Pretty Saro was not released on “Self Portrait” but will be on “Another Self Portrait” revealing again Bob Dylan’s persistent love of folk music
Bob Dylan “Pretty Saro” from video by (Photo Library of Congress public domain)
To promote the release of Another Self Portrait (1969-1971): The Bootleg Series Vol. 10
Anyone who owns last year’s dark and gritty Bob Dylan release Tempest may wonder what happened to Bob Dylan since he recorded “Pretty Saro” six times in 1970 then discarded the song.
Dylan sings “Pretty Saro” with a sweet plaintive voice, showing his respect for the folk material. The performance is soft and lilting. The version in the video and Bootleg 10 is pretty in fact.
“Pretty Saro” by Bob Dylan (the video is repeated at the end of the story if this embed does not work in your browser)
“His vocal delivery is so haunting,” she stated. “I wanted to be able to visually represent that sort of unrequited love in a world that seems like it should be sad, but the people are always happy and fine.”
Filmmaker Jennifer Lebeau has worked with Bob Dylan on Bob Dylan: Unplugged, the unreleased 1993 NYC Supper Club sessions and the video for the 2010 The Bootleg Series, Vol. 9: The Witmark Demos: 1962-1964.
As a side note, the 176,000 photographs taken by FSA photographers of American rural life during the 1930s and 1940s are in the public domain. So if you want to create your own video montages like Jennifer Lebeau, you do not have to pay image royalties. Many of the color photos are posted on Flickr.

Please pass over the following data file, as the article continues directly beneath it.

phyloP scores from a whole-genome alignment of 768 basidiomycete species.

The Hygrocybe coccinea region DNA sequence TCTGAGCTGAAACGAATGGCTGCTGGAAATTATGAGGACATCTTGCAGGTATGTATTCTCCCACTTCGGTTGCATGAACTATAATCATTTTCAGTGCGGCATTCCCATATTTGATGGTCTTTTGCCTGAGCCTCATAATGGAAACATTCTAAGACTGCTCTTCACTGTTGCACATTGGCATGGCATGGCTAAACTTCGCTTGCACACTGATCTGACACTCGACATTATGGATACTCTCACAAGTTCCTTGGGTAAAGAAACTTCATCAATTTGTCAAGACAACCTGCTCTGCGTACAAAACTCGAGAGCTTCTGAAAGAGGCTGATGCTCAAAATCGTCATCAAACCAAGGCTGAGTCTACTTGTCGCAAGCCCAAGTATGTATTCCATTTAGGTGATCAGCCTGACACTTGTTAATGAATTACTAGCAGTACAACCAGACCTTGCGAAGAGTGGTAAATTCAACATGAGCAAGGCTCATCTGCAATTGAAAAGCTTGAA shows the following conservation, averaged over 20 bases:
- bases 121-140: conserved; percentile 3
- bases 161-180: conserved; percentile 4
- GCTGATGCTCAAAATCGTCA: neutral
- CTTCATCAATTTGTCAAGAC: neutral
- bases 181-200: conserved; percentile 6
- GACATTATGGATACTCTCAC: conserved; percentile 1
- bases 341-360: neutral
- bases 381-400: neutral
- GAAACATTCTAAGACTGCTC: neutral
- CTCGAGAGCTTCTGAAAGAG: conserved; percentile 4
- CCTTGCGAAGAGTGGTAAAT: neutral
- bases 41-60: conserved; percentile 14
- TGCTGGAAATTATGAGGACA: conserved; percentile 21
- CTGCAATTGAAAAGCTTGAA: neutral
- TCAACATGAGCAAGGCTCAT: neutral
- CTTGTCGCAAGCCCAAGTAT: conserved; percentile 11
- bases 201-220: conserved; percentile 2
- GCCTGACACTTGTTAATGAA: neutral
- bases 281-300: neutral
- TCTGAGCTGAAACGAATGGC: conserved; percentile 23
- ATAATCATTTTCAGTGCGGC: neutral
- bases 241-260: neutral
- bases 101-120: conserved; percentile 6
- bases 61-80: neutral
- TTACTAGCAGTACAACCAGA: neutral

Self Portrait the “odd” Bob Dylan album
Back in 1970, most people thought Dylan had lost his way recording old folk songs, weird Dylan compositions and covers of Gordon Lightfoot on the original Self Portrait.
Rock critic Greil Marcus wrote “what is this sh**” when reviewing “Self Portrait” but has written a revisionist appreciation for the CD to go with Bootleg 10.
“Self Portrait” isn’t that unusual. By 1969 Bob Dylan had moved away from the drug driven rock and roll of “Like A Rolling Stone” and delivered the odd and elliptical “John Wesley Harding” album followed by the mainstream country music of “Nashville Skyline.”
Dylan has been morphing his output consistently over his career and we’ve learned to expect and accept the changes as part of his artistic freedom. “Self Portrait” may not be one of Dylan’s top albums but it is worth owning.
For a complete listing of the songs and the various (standard, deluxe and vinyl) versions of Another Self Portrait (1969-1971): The Bootleg Series Vol. 10 see